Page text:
Jakarta History Museum (Museum Sejarah Jakarta in Bahasa Indonesia) is the biggest museum in Kota Tua Jakarta, since it resides at the building that originally used for Batavia city hall.
The history of Museum Sejarah Jakarta started in 1936 when the Dutch opened Oud Batavia Museum. After Indonesia independence, the name of Oud Batavia Museum was changed to Museum Djakarta Lama (Old Jakarta Museum). Then in 1968 it became Museum Sejarah Jakarta (Jakarta History Museum).
Initially the museum occupied a small building at Jl. Pintu Besar Utara no. 27. When the collection of the museum overgrown its space, it was moved to the ex city hall building. The former building became Museum Wayang (Puppet Museum) until now.
The old city hall building is located at Jl. Taman Fatahillah no.1, facing Fatahillah square. Henceforth, the museum is known as Fatahillah Museum.
Fatahillah held an important role in the history of Jakarta. He was a commandeer from Sultanate of Demak, who attacked Portuguese and took over Sunda Kelapa harbor on June 22, 1527.
While Museum Sejarah Jakarta holds a great number of historical artifacts, the building itself also has a long history of its own:
Initially, it was built as a city hall during Dutch colonization in 1620. This is the second city hall in Batavia. It was built by Governor General Jan Pieterzoon Coen, but throughout the years it became too small, hence they demolished it and built a new and larger building in the same location.
1707 - The third city hall was built in the same location under the order of Governor General Joan van Hoorn and inaugurated by his successor: Governor General Abraham Van Riebeeck in 1710. The three stories grand building was built similar to Dam Palace in Amsterdam, which is the present look.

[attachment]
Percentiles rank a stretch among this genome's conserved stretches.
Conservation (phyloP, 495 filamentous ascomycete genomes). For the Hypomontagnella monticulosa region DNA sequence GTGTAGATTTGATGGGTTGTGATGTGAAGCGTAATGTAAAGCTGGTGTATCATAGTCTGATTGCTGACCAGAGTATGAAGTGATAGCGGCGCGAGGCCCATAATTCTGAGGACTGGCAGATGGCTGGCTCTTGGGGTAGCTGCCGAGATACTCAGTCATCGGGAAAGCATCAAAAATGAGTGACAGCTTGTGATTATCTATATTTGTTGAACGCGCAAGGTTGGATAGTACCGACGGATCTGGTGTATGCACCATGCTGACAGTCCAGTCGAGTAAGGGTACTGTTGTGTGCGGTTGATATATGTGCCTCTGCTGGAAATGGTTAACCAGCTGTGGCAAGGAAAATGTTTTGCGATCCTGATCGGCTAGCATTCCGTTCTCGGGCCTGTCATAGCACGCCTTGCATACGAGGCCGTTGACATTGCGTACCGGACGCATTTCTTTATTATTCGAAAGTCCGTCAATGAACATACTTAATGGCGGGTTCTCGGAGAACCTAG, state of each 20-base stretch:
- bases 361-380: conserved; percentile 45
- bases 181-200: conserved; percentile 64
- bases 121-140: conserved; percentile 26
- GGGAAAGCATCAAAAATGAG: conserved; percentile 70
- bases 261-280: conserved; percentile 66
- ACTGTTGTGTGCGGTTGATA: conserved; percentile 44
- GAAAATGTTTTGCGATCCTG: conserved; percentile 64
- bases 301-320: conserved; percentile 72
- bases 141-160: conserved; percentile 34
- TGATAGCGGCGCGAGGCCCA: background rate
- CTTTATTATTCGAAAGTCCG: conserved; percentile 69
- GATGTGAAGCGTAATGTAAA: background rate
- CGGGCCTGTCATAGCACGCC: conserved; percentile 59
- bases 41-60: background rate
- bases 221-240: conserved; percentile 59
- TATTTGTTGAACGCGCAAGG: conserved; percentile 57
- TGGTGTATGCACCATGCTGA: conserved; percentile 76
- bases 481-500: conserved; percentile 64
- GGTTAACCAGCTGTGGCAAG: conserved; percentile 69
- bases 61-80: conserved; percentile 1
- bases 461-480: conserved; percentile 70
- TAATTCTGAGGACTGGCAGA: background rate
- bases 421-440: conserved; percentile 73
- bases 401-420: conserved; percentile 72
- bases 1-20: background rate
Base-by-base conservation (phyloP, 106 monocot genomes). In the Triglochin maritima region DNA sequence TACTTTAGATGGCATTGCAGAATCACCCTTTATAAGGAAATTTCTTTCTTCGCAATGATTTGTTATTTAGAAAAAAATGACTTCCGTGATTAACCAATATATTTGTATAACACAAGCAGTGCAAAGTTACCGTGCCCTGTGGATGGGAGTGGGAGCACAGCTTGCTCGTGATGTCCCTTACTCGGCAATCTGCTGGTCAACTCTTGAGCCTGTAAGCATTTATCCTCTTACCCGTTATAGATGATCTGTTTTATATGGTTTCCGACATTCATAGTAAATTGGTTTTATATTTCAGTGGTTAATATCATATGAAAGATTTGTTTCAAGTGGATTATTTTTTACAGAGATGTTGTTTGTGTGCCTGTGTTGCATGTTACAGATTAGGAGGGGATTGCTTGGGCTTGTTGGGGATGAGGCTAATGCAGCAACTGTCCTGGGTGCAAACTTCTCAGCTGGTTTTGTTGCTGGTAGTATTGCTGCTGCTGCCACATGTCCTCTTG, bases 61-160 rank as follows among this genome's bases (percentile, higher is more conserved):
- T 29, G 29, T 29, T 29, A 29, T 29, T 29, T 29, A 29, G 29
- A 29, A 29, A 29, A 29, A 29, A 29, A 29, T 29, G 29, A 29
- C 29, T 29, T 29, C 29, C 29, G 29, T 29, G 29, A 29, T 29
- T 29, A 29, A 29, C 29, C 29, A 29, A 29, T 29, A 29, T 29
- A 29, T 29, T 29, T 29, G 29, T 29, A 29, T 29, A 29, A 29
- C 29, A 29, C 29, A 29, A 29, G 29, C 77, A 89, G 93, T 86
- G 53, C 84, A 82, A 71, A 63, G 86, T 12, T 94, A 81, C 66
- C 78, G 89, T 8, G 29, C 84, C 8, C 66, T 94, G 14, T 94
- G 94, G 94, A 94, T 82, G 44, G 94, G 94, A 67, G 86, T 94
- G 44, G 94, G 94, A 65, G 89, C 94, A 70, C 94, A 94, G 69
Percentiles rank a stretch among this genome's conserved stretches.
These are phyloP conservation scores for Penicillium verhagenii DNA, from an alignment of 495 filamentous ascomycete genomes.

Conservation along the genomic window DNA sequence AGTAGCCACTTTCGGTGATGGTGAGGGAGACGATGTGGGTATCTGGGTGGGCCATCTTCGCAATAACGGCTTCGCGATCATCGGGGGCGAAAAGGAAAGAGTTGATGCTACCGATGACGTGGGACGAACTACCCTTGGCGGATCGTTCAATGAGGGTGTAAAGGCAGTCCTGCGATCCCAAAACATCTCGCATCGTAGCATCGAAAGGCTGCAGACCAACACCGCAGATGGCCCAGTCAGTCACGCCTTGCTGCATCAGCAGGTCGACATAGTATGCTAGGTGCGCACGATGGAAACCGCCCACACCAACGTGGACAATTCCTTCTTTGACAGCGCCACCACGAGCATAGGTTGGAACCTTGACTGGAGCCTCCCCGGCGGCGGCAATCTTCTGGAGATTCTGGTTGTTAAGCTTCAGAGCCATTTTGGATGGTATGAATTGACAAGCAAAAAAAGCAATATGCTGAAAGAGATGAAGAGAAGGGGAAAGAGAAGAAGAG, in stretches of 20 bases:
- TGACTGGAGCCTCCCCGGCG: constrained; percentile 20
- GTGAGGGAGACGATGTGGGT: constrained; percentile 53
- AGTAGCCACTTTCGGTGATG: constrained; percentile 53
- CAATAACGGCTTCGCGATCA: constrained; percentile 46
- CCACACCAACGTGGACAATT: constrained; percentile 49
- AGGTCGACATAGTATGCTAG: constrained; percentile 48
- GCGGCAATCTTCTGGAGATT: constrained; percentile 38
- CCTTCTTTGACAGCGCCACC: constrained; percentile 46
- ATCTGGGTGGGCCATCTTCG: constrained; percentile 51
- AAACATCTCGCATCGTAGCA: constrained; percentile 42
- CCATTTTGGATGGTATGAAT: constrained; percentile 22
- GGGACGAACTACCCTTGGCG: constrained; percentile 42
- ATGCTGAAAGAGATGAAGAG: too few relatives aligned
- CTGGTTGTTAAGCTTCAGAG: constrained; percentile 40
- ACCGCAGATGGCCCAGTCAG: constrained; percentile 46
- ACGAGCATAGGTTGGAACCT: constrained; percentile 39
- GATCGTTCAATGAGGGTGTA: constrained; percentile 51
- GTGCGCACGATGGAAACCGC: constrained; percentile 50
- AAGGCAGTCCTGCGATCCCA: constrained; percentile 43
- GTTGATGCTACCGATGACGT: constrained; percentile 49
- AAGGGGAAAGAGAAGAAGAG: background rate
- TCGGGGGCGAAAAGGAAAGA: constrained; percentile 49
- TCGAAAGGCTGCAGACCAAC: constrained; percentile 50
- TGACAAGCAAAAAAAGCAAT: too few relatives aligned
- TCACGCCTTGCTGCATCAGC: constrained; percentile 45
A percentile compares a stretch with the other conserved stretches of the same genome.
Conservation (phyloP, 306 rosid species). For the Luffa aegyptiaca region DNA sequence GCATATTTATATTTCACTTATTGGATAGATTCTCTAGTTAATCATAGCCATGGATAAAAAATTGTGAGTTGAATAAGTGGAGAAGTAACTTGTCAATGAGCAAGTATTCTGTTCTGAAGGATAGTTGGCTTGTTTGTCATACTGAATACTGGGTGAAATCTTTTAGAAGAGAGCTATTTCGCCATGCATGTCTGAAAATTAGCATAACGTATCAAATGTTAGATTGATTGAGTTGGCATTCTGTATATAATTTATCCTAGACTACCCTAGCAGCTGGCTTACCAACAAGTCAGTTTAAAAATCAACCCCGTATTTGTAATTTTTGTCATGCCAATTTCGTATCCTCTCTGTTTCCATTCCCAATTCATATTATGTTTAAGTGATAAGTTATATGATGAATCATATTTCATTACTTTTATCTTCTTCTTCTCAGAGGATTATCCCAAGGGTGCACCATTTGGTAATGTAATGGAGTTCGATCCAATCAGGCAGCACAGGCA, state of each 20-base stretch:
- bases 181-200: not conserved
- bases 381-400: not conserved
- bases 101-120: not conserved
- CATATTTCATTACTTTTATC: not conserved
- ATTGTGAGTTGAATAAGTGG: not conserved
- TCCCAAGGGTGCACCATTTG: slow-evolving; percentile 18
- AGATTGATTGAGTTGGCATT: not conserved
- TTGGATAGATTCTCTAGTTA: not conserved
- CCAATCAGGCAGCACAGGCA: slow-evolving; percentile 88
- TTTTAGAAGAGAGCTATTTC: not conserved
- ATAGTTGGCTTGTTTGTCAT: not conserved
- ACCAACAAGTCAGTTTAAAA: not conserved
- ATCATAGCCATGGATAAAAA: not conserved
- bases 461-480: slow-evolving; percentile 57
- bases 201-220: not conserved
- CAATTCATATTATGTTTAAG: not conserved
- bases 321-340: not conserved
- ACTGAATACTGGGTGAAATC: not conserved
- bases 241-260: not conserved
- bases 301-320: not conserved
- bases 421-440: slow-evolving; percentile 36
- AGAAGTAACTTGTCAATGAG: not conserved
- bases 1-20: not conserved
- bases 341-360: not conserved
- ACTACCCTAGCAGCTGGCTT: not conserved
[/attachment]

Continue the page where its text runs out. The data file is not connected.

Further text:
During Dutch colonization, it was used as a city hall as well as several other functions such as marriage registration office, treasury, and court office. Thus, it has a jail in its basement.
The jail is famous because several Indonesian heroes and heroines were held here, including Prince Diponegoro and Cut Nyak Dien. The jail is open for public view, but the entrance is not inside, it is outside, at the back of the building.
When Batavia kept expanding to the south, the city hall was relocated to West Tanah Abang in 1913. Then, in 1919 they were relocated again to Koningsplein Zuid. Presently, the name of the street has been changed into jalan Medan Merdeka Selatan, and this place is still functioned as the office of Jakarta government.
Back to the former city hall at Kota Tua Jakarta, in 1925 until 1952 it became West Java Provincial office, except during Japan colonization (1942-1945), it was a Dai Nippon logistic compound. Then, it was a military office in 1952-1968.
Finally it becomes Jakarta History Museum on March 30, 1974 until present. It has great collections of artifacts, from stone age to the Dutch colonization, it will surely tell us the long history of Jakarta.
Kota Tua has more than the history of this particular museum. It has five other museums, have you checked them all out?